Apple buys Twitter data analysis firm Topsy
Hardware-focused company moves into social networking by acquiring start-up
Apple has acquired social media search and analytics start-up Topsy, an unusual purchase for a hardware-focused company that has made few forays into social networking.
Apple confirmed the acquisition but would not say why it bought the company, which specialises in analysing Twitter data and providing insights into current sentiment on a variety of topics.
The Wall Street Journal, which reported the news earlier, cited people familiar with the deal as saying Apple paid over US$200 million.
"Apple buys smaller technology companies from time to time, and we generally do not discuss our purpose or plans," spokeswoman Kristin Huguet said.
Topsy did not respond to requests for comment.
The iPad and iPhone maker often does "bolt-on" acquisitions - small deals to acquire technology that is integrated into existing or future products. Many of its acquisitions in recent years have been angled towards improving hardware.
This year, it paid a reported US$350 million for Israeli 3D chip developer PrimeSense, perceived as an effort to incorporate gesture technology into its devices. And in 2008, it paid a reported US$280 million for a semiconductor designer that eventually yielded the current line of processors that power the iPhone and iPad.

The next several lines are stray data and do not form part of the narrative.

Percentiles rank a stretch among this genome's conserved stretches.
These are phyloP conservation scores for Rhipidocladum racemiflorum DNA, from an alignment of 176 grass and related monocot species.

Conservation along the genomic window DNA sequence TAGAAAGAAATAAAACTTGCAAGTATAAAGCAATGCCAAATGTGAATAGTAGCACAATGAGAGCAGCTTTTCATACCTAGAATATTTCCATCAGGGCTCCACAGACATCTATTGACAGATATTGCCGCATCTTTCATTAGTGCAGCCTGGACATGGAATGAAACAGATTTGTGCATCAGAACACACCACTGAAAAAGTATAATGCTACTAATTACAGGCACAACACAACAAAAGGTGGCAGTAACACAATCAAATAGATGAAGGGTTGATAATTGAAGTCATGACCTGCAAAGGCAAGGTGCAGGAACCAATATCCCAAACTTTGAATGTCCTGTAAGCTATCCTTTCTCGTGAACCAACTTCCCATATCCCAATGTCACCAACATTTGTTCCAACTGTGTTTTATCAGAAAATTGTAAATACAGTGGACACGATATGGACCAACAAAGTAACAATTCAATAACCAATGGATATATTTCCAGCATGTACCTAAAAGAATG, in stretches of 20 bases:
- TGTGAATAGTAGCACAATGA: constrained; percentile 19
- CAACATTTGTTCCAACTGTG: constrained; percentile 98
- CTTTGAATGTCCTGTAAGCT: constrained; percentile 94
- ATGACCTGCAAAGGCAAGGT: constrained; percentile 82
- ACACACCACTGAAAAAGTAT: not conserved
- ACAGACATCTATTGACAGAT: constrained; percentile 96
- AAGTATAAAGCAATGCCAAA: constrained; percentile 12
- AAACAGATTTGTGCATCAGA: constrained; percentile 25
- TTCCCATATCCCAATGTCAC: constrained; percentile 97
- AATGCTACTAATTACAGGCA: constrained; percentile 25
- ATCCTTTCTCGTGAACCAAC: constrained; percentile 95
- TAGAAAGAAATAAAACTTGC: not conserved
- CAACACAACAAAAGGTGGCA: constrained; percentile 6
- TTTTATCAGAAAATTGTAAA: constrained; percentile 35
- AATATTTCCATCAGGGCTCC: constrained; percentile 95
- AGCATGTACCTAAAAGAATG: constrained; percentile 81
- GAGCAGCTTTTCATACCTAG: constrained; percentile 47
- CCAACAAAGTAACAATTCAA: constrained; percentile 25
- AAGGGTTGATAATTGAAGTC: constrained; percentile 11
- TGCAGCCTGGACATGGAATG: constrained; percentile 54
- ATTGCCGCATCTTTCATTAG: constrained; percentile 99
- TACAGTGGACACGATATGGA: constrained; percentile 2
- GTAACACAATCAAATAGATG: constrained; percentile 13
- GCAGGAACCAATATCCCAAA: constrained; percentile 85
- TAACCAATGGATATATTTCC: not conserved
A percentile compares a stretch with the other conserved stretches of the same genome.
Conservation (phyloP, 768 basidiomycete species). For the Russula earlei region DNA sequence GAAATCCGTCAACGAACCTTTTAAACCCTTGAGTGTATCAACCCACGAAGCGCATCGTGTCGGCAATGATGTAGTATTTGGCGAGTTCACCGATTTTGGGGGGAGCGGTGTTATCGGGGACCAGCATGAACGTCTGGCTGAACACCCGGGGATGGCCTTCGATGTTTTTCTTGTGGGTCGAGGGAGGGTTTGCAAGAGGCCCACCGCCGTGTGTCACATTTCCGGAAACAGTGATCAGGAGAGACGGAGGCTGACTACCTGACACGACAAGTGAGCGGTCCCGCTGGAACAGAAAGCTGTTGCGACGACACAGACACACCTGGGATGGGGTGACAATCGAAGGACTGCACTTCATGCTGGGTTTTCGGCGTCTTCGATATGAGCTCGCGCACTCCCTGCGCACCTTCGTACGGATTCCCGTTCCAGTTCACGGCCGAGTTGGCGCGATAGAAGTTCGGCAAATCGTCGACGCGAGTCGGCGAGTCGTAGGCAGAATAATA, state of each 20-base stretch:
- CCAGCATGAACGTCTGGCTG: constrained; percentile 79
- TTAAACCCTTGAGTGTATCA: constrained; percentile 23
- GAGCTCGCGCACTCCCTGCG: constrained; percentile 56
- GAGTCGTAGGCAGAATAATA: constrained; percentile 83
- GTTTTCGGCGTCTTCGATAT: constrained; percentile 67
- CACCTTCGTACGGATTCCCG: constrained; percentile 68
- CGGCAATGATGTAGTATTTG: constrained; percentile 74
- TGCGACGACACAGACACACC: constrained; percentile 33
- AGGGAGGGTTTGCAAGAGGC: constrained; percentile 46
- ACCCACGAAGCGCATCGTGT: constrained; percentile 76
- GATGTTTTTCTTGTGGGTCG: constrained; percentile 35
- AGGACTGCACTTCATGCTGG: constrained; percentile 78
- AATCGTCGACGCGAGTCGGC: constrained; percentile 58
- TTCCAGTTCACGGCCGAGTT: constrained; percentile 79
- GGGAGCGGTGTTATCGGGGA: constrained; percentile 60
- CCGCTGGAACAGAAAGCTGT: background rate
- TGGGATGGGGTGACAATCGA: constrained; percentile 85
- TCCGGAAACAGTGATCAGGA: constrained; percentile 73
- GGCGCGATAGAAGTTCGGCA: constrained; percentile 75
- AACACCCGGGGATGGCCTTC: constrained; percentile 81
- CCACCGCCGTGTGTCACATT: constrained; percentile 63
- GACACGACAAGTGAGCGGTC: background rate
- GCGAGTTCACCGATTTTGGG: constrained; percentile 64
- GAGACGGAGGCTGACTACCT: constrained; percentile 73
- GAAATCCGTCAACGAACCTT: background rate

Apple's main effort in social media has revolved around Ping, a music-centred social sharing network that was at one point integrated into its iTunes app. The service, which lets users post music tracks they like to a news feed, didn't catch on and was shut down.
But the gadget maker has been increasingly making it easier for people to share photos, videos and news through its devices and directly to social networks such as Facebook and Twitter.
It also operates iTunes Radio, an online streaming music service that competes with Pandora and could benefit from Topsy's data on consumer sentiment.
Speculation on Apple's motives ran the gamut on Monday, but some industry experts thought it likely that the company is looking to beef up customer-facing software.
"From an usage perspective, they can use it for the app store and iTunes," said Gartner analyst Carolina Milanesi, who added that Topsy could be used, for instance, to better serve app recommendations to users.
"With apps, it is really difficult to find good recommendations," she said. "It's much harder to see what people use and why."